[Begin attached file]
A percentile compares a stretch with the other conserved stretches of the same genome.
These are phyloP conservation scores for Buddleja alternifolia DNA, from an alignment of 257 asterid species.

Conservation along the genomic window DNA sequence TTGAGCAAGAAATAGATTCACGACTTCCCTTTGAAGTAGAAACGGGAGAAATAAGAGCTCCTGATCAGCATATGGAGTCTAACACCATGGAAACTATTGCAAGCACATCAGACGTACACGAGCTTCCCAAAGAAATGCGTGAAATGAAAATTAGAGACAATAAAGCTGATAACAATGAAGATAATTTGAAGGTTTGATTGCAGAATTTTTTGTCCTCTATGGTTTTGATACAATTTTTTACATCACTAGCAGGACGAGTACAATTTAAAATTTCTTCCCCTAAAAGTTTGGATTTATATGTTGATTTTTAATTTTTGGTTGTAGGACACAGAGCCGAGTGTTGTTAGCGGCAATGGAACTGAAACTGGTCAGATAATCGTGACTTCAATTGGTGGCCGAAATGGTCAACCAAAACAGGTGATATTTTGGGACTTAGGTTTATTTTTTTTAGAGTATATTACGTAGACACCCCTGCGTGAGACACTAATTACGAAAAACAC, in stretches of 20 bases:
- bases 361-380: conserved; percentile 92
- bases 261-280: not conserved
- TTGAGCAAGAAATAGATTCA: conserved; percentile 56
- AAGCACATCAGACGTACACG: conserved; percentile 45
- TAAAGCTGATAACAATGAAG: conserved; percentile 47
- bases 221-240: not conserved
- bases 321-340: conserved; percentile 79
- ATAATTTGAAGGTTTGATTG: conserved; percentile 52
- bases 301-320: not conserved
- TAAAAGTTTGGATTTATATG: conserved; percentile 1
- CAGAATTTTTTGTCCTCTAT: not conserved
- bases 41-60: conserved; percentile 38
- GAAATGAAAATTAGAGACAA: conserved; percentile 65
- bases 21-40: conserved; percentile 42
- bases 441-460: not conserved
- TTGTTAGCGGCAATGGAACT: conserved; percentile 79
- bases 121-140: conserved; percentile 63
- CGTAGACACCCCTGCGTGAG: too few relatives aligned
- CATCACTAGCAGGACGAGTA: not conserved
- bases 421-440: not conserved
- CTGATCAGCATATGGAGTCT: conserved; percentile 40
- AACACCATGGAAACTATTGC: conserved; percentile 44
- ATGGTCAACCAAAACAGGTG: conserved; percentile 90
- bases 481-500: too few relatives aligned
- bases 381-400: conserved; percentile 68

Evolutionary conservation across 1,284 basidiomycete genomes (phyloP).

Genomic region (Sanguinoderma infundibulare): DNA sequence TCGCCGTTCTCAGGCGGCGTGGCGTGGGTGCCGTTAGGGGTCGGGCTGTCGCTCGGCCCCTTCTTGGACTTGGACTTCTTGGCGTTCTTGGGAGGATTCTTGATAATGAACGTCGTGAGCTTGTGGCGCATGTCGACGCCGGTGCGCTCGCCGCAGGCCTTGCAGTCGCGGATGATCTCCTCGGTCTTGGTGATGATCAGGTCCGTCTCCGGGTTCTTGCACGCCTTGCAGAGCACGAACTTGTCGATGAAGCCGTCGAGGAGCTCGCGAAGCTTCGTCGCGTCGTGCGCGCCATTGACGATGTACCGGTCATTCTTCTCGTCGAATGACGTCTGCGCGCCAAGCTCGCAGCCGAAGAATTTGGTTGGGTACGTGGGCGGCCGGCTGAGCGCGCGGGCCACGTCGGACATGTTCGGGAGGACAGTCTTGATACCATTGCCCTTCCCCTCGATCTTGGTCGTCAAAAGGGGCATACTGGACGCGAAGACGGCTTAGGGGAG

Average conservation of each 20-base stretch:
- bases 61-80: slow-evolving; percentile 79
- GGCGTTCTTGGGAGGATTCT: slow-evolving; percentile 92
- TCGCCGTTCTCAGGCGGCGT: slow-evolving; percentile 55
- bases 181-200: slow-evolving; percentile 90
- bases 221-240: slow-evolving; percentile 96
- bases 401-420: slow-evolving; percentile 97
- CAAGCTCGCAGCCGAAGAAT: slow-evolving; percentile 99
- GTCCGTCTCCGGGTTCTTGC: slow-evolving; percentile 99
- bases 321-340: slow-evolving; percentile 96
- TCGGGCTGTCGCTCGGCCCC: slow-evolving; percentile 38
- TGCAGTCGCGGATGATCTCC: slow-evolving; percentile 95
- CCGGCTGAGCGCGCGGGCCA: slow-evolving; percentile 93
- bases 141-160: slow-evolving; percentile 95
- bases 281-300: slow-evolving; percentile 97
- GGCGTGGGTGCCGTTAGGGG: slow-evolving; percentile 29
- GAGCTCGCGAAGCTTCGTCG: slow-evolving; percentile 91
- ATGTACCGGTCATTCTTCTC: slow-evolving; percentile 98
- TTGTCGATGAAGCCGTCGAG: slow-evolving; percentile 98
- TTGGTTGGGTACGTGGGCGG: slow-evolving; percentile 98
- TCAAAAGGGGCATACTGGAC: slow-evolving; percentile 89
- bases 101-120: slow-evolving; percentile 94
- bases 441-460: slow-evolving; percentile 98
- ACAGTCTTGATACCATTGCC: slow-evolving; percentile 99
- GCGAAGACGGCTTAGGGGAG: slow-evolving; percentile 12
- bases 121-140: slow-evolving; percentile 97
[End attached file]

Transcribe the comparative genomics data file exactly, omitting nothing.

A percentile compares a stretch with the other conserved stretches of the same genome.
These are phyloP conservation scores for Buddleja alternifolia DNA, from an alignment of 257 asterid species.

Conservation along the genomic window DNA sequence TTGAGCAAGAAATAGATTCACGACTTCCCTTTGAAGTAGAAACGGGAGAAATAAGAGCTCCTGATCAGCATATGGAGTCTAACACCATGGAAACTATTGCAAGCACATCAGACGTACACGAGCTTCCCAAAGAAATGCGTGAAATGAAAATTAGAGACAATAAAGCTGATAACAATGAAGATAATTTGAAGGTTTGATTGCAGAATTTTTTGTCCTCTATGGTTTTGATACAATTTTTTACATCACTAGCAGGACGAGTACAATTTAAAATTTCTTCCCCTAAAAGTTTGGATTTATATGTTGATTTTTAATTTTTGGTTGTAGGACACAGAGCCGAGTGTTGTTAGCGGCAATGGAACTGAAACTGGTCAGATAATCGTGACTTCAATTGGTGGCCGAAATGGTCAACCAAAACAGGTGATATTTTGGGACTTAGGTTTATTTTTTTTAGAGTATATTACGTAGACACCCCTGCGTGAGACACTAATTACGAAAAACAC, in stretches of 20 bases:
- bases 361-380: conserved; percentile 92
- bases 261-280: not conserved
- TTGAGCAAGAAATAGATTCA: conserved; percentile 56
- AAGCACATCAGACGTACACG: conserved; percentile 45
- TAAAGCTGATAACAATGAAG: conserved; percentile 47
- bases 221-240: not conserved
- bases 321-340: conserved; percentile 79
- ATAATTTGAAGGTTTGATTG: conserved; percentile 52
- bases 301-320: not conserved
- TAAAAGTTTGGATTTATATG: conserved; percentile 1
- CAGAATTTTTTGTCCTCTAT: not conserved
- bases 41-60: conserved; percentile 38
- GAAATGAAAATTAGAGACAA: conserved; percentile 65
- bases 21-40: conserved; percentile 42
- bases 441-460: not conserved
- TTGTTAGCGGCAATGGAACT: conserved; percentile 79
- bases 121-140: conserved; percentile 63
- CGTAGACACCCCTGCGTGAG: too few relatives aligned
- CATCACTAGCAGGACGAGTA: not conserved
- bases 421-440: not conserved
- CTGATCAGCATATGGAGTCT: conserved; percentile 40
- AACACCATGGAAACTATTGC: conserved; percentile 44
- ATGGTCAACCAAAACAGGTG: conserved; percentile 90
- bases 481-500: too few relatives aligned
- bases 381-400: conserved; percentile 68

Evolutionary conservation across 1,284 basidiomycete genomes (phyloP).

Genomic region (Sanguinoderma infundibulare): DNA sequence TCGCCGTTCTCAGGCGGCGTGGCGTGGGTGCCGTTAGGGGTCGGGCTGTCGCTCGGCCCCTTCTTGGACTTGGACTTCTTGGCGTTCTTGGGAGGATTCTTGATAATGAACGTCGTGAGCTTGTGGCGCATGTCGACGCCGGTGCGCTCGCCGCAGGCCTTGCAGTCGCGGATGATCTCCTCGGTCTTGGTGATGATCAGGTCCGTCTCCGGGTTCTTGCACGCCTTGCAGAGCACGAACTTGTCGATGAAGCCGTCGAGGAGCTCGCGAAGCTTCGTCGCGTCGTGCGCGCCATTGACGATGTACCGGTCATTCTTCTCGTCGAATGACGTCTGCGCGCCAAGCTCGCAGCCGAAGAATTTGGTTGGGTACGTGGGCGGCCGGCTGAGCGCGCGGGCCACGTCGGACATGTTCGGGAGGACAGTCTTGATACCATTGCCCTTCCCCTCGATCTTGGTCGTCAAAAGGGGCATACTGGACGCGAAGACGGCTTAGGGGAG

Average conservation of each 20-base stretch:
- bases 61-80: slow-evolving; percentile 79
- GGCGTTCTTGGGAGGATTCT: slow-evolving; percentile 92
- TCGCCGTTCTCAGGCGGCGT: slow-evolving; percentile 55
- bases 181-200: slow-evolving; percentile 90
- bases 221-240: slow-evolving; percentile 96
- bases 401-420: slow-evolving; percentile 97
- CAAGCTCGCAGCCGAAGAAT: slow-evolving; percentile 99
- GTCCGTCTCCGGGTTCTTGC: slow-evolving; percentile 99
- bases 321-340: slow-evolving; percentile 96
- TCGGGCTGTCGCTCGGCCCC: slow-evolving; percentile 38
- TGCAGTCGCGGATGATCTCC: slow-evolving; percentile 95
- CCGGCTGAGCGCGCGGGCCA: slow-evolving; percentile 93
- bases 141-160: slow-evolving; percentile 95
- bases 281-300: slow-evolving; percentile 97
- GGCGTGGGTGCCGTTAGGGG: slow-evolving; percentile 29
- GAGCTCGCGAAGCTTCGTCG: slow-evolving; percentile 91
- ATGTACCGGTCATTCTTCTC: slow-evolving; percentile 98
- TTGTCGATGAAGCCGTCGAG: slow-evolving; percentile 98
- TTGGTTGGGTACGTGGGCGG: slow-evolving; percentile 98
- TCAAAAGGGGCATACTGGAC: slow-evolving; percentile 89
- bases 101-120: slow-evolving; percentile 94
- bases 441-460: slow-evolving; percentile 98
- ACAGTCTTGATACCATTGCC: slow-evolving; percentile 99
- GCGAAGACGGCTTAGGGGAG: slow-evolving; percentile 12
- bases 121-140: slow-evolving; percentile 97